Paddington’s films are a (very polite) dismantling of British colonialism and xenophobia

“Paddington 2” takes this idea one step further, blaming not just British citizens for defending personal prejudices, but the whole policing institution of others in general. Instead of criticizing the inhumane treatment of prisoners (which would be quite incongruous with its PG rating), the film humanizes those behind bars – which includes our beloved little bear himself. Accused of stealing a rare ancient book from Mr. Gruber (Jim Broadbent), Paddington’s fate is sealed when the judge presiding over his case happens to be the same man he once gave a particularly bad haircut for. Sent to a cold, damp prison and separated from the Browns, Paddington is immediately made aware of the depressing state of his new surroundings. His fellow inmates are miserable, eat terrible food, and constantly fear for their safety.

Of course, Paddington’s undying sweetness cuts through the harsh environment. Before you know it, the prisoners are getting a steady stream of pink pastries to match their pink uniforms (a laundry accident on Paddington’s part that immediately brightens the place up) and having nighttime stories read to them by the warden. Obviously none of these people are “bad” – maybe like Paddington they were just in the wrong place at the wrong time, or had a prejudicial judge, or maybe they committed a crime out of pure despair. There is no context given as to why these men were incarcerated, which is a refreshing departure from most narratives surrounding those incarcerated. Instead of reducing these individuals to the crimes they committed or their status as “innocent” or “guilty”, we simply see their personalities – reinforcing the idea that incarcerated people are equally deserving of the autonomy of personality and personality than the rest of society. is automatically granted.

Paddington quickly befriends many of these inmates as soon as prison conditions are made infinitely more livable, but even his own family still casts a shadow of judgment on those relationships. Visiting Paddington to discuss the alleged dark figure who framed him, the Brown family hands some sketches to fellow bear inmates – an action met with immense disgust by Mr Brown, who freely spits hurtful rhetoric when he thinks he’s turned off the microphone, but has actually just flipped the switch for the light.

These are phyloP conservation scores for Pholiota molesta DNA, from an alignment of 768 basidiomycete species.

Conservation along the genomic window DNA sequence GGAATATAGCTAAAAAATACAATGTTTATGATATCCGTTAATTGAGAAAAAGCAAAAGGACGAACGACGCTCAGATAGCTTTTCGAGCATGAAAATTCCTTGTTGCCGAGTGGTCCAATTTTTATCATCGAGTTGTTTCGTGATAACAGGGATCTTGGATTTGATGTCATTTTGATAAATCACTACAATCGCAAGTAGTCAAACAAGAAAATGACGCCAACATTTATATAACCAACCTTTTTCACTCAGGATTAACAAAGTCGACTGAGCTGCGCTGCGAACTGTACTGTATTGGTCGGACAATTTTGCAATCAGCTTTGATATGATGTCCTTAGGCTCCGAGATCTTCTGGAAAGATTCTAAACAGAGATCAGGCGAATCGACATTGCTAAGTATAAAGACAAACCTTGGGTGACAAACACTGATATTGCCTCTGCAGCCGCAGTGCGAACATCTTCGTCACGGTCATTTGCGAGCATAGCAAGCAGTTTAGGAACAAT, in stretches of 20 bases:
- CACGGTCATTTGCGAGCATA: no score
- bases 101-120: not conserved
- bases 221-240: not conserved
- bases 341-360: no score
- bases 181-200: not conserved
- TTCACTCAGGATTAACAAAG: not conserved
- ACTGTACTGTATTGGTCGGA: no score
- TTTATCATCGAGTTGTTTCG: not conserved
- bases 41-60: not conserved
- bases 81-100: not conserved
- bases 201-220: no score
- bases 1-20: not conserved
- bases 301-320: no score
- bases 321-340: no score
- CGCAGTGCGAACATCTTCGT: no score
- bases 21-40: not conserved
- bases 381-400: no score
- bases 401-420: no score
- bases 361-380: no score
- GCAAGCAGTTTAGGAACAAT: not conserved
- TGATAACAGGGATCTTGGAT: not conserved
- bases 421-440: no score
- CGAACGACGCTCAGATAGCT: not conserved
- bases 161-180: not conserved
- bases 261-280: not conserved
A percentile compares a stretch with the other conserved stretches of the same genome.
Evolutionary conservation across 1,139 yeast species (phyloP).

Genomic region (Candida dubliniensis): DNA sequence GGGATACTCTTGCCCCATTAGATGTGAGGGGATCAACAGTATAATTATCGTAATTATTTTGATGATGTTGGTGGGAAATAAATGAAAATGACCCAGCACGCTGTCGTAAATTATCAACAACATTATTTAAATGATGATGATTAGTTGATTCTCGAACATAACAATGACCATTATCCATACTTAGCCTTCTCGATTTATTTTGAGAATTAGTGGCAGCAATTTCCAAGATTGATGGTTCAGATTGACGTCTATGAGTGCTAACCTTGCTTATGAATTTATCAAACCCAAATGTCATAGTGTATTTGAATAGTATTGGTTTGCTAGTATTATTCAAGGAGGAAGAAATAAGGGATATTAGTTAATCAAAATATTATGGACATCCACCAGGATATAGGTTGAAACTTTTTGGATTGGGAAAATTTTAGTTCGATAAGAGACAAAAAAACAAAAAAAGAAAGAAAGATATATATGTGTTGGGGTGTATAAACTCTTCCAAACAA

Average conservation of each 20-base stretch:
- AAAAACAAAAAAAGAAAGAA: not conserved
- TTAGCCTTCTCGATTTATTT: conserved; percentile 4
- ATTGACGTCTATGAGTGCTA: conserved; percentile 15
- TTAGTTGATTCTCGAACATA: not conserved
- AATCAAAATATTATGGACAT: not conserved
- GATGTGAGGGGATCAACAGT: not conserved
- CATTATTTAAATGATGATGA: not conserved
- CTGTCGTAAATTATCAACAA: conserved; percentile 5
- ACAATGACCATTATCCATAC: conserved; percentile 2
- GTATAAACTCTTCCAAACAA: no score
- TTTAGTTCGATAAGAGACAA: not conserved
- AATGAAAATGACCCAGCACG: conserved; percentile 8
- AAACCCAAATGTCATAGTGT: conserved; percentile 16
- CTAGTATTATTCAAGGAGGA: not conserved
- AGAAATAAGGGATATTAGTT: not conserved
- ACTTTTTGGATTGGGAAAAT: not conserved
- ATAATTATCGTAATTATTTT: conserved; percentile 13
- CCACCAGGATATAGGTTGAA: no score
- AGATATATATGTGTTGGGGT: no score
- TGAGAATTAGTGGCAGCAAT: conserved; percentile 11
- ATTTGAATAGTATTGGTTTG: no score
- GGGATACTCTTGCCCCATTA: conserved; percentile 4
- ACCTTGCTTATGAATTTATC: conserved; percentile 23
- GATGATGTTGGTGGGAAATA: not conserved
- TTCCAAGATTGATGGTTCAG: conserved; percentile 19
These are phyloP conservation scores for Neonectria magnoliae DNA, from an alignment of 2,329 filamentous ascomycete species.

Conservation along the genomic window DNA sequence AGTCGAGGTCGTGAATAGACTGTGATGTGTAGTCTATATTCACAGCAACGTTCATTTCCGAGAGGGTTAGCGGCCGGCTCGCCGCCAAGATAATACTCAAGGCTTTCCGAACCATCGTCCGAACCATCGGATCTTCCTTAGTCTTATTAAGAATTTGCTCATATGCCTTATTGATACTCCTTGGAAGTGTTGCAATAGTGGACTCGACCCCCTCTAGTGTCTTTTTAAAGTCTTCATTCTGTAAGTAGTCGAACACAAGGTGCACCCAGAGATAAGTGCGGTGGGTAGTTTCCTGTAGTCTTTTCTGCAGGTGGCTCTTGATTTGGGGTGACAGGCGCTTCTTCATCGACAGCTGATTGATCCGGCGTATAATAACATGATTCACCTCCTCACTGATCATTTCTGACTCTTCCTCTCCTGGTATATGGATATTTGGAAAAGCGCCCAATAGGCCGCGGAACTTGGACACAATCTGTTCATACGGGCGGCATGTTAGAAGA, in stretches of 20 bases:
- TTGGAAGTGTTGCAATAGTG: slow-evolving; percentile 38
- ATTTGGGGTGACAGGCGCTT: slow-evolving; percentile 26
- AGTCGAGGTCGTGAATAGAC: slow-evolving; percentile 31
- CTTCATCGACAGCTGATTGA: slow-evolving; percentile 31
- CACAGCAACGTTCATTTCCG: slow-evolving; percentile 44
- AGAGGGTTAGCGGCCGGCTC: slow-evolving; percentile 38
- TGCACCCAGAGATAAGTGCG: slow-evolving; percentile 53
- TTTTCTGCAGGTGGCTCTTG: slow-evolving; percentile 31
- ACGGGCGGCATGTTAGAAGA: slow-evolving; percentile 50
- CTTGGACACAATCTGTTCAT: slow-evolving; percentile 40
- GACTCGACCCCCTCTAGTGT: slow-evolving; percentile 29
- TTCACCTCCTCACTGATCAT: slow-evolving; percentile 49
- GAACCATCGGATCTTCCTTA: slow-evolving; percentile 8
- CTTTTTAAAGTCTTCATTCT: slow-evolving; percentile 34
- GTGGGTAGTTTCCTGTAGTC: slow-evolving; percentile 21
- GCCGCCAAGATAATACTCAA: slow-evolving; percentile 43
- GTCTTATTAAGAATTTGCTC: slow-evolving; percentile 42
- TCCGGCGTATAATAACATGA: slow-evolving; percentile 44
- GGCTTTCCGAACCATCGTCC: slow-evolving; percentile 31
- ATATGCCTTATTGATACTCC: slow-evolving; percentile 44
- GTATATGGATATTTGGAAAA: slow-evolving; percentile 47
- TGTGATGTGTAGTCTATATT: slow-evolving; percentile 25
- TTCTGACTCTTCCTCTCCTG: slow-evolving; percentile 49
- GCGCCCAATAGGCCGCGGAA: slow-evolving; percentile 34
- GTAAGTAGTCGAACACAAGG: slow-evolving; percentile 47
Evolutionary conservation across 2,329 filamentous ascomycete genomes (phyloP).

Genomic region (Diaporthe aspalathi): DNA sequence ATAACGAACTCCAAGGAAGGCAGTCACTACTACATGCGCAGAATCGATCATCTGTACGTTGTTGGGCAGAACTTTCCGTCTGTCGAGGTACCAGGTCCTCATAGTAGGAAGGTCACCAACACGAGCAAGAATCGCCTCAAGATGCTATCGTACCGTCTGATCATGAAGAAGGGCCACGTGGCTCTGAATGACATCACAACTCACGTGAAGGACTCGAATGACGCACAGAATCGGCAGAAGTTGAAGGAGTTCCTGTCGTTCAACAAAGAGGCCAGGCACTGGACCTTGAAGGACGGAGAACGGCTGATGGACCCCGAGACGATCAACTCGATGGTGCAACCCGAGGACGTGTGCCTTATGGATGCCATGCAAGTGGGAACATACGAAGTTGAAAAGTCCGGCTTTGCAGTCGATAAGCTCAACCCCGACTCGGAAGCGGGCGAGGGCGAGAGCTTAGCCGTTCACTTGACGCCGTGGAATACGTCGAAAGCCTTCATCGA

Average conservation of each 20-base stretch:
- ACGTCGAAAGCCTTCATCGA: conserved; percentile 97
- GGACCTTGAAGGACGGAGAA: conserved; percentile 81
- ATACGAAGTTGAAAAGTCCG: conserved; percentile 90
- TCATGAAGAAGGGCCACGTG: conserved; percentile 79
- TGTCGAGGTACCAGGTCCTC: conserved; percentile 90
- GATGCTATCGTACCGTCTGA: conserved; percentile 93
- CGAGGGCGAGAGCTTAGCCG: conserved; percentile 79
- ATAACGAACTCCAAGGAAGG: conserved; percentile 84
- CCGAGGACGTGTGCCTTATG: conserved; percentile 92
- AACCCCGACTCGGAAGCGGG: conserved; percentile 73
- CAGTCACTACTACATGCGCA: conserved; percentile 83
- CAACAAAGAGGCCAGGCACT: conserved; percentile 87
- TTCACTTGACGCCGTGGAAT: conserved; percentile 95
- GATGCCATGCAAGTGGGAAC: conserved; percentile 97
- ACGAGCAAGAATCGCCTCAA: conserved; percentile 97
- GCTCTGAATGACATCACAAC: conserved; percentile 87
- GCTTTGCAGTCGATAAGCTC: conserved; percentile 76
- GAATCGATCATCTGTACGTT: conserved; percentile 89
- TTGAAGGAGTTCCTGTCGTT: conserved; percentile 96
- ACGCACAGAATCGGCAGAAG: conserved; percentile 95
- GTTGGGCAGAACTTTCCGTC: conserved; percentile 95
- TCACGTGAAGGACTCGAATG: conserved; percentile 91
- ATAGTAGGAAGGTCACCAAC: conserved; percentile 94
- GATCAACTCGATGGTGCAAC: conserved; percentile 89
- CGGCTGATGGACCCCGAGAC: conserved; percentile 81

“These people can’t be trusted! I mean, look at them. Talk about a rogues gallery. Hideous. And as for that bearded baboon in the middle, he barely has two brain cells to rub together.”

Once he’s finished, the “bearded baboon” Knuckles (an amazing Brendan Gleeson) calmly replies, “We can still hear you, Mr. Brown.” Clearly embarrassed that his words fell on the ears of those he so cruelly mocked, it is evident that Mr Brown gave himself a jolt – with the audience fully understanding that his baseless characterization of these men could not be farther from the truth. For many prisoners, the complexities of their inner life are reduced to their prisoner status, which means that society bases their value only on their “guilt”, never on their humanity.

The similarities between the first two films are rooted in this idea of ​​surveillance as a tool of colonial power – whether keeping Paddington behind museum glass or prison bars, he is separated from society so that his “otherness” does not conflict with British cultural uniformity. Yet what the film makes clear is that everyone who interacts with Paddington fare better, mostly because the kindness he bestows on everyone spreads kindness back. According to this logic, baselessly hating someone because of their difference will only spread malice and distrust within a community.

About Walter Bartholomew

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